I was warned when I was in hospital that dehydration is a massive problem for folk with ostomies and pouches, this is because your large intestine absorbs water from your food and a lot of the salt your body needs so if you don’t have a large intestine, you are in for a bit of trouble.
This means that I am always thirsty and drink litres and litres of fruit squash a day, I find water goes through my system too quickly and was advised by a doctor to try adding dilute squash to it as the body has to digest it and so hangs on to the fluids for that little bit longer. I keep a store of squash in my ensuite bathroom as I drink two or three pints just through the night and so it stops me having to go downstairs at 2am.
Ostomy Lifestyle recommend this…
“People with ileostomies, particularly if the stoma is formed higher up in the bowel, can have more difficulties with their fluid intake. This is because it is the role of the large bowel to absorb water (and salt) and for people with ileostomies this is no longer being used. The small bowel will, with time, adapt to absorb more water and more salt, however careful attention should be paid to ensure that you are drinking an adequate, varied fluid intake (e.g. water, juice, cordial, herbal/fruit teas, etc) to maintain kidney health. Remember, you are aiming for light straw coloured urine.
For those who are more active it is even more important to pay attention to your fluid intake. Fluids lost through sweating contain electrolytes, so it is important to replace those with specialist sports drinks.
Everyone should bear in mind that alcohol is a dehydrating fluid in the most part and caffeinated drinks such as tea and coffee cause you to lose more fluid in your urine. The majority of your fluid intake should therefore be from fluids such as water and fruit cordials.”
The other issue is salt. As you don’t absorb salt well it is recommended to increase your salt intake at least for a while after surgery. I find I crave salt and add it to pretty much everything since having my bowel removed. I am a big believer that if you are craving something, it tends to be because your body needs it.
“Salt is important for nerve and muscle function and is found naturally in most food and drink. There are risks associated with both having too much and too little salt in our diets. Too much salt can lead to high blood pressure, which can make you more likely to develop heart disease, or have a stroke, while too little salt can cause headaches, cramps and fatigue. While there is some evidence that people with ileostomies can lose between 35-90mmol of sodium per day (equivalent to up to a teaspoon of table salt) because this would normally be absorbed in the large intestine, each person with an ileostomy will differ in terms of the amount they lose. There is also evidence that the small bowel of someone who has an ileostomy adapts over time to compensate for absorption issues. But, in the first few weeks after surgery you may need to add salt to your food and have additional salty snacks. There is conflicting information about long-term addition of salt to diet but evidence shows that most people have adequate salt in their diet to make up for what is lost through their ileostomy and there is no need to add more.”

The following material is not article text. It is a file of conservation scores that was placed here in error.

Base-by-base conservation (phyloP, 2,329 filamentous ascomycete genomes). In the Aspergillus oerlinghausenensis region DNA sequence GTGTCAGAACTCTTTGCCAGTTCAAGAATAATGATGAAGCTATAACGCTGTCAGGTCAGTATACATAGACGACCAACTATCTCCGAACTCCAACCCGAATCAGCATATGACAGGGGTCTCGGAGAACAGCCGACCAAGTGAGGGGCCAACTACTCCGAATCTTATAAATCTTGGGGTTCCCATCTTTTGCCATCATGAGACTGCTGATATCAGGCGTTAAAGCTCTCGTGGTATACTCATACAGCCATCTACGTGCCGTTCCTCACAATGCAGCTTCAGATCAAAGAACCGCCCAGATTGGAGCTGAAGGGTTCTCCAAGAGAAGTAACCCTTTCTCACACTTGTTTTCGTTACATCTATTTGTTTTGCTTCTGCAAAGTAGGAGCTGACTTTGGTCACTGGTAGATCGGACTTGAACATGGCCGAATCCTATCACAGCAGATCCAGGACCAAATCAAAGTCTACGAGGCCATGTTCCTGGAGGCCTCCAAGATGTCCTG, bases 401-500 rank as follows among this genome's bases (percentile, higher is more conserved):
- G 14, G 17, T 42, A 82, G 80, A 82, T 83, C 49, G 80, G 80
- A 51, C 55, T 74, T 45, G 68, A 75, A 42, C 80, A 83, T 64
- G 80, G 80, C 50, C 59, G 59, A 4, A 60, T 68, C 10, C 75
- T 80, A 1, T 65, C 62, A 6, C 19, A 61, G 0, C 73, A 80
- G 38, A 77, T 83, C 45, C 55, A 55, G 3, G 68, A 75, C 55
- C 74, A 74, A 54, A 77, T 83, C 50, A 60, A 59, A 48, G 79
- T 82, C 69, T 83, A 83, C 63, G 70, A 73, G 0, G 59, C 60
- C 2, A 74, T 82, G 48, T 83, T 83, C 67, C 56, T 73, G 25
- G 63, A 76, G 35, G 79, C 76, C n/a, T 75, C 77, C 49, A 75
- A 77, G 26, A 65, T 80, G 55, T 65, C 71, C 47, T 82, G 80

“It is important to know the signs and symptoms of dehydration as well as preventative measures. These symptoms can include thirst, dry tenting skin, abdominal cramps, rapid heart rate, confusion and low blood pressure.
Dehydration can occur after ileostomy surgery as the purpose of the large intestine is to absorb water from the indigestible waste and then expel the waste material from the body through bowel movements.
During ileostomy surgery, a part or all of the large intestines is removed, which prevents the body from absorbing water from the waste before it is excreted from the body. Dehydration can occur when the person does not drink enough fluids to replace the fluids lost as the waste moves through the stoma and into the attached bag.
Your Daily intake of fluids should be 8-10 (8 oz.) glasses per day and can be of any liquid containing water (soda, milk, juice, etc.) to help meet your daily requirement.
Dehydration can also upset your electrolyte balance (especially potassium and sodium) When the colon (large intestine) is removed, there is a greater risk for electrolyte imbalance, Diarrhoea, excessive perspiration and vomiting can also increase this risk.
You should be aware of the signs and symptoms of dehydration and electrolyte imbalance. Dehydration and electrolyte imbalance is more common with an ileostomy as opposed to a colostomy.
Increased thirst, dry mouth, dry skin, decreased urine output, fatigue, shortness of breath, stomach cramps.
Loss of appetite, drowsiness and leg cramping may indicate sodium depletion.
Fatigue, muscle weakness, shortness of breath, decreased sensation in arms and legs, and a gassy bloated feeling may indicate potassium depletion.”
I am researching Himalayan Pink Salt at the minute for a future blog post, I’m not sure what I think yet but will write about it asap!
These are issues that most people don’t even think about, I thought I would bring it up as I recently spoke to two different people who highlighted to me that there are so many other issues and side effects to having Inflammatory Bowel Disease, a stoma or a pouch that people just do not know about and so thought I would share.
So next time you see an IBDer downing a pint in one or having an extra shake of the salt, you may just understand a little more. And if you have a stoma or jpouch, take note and keep an eye on your hydration as the effects can be grim and we don’t need any other reason to feel crap!
Love Sam xx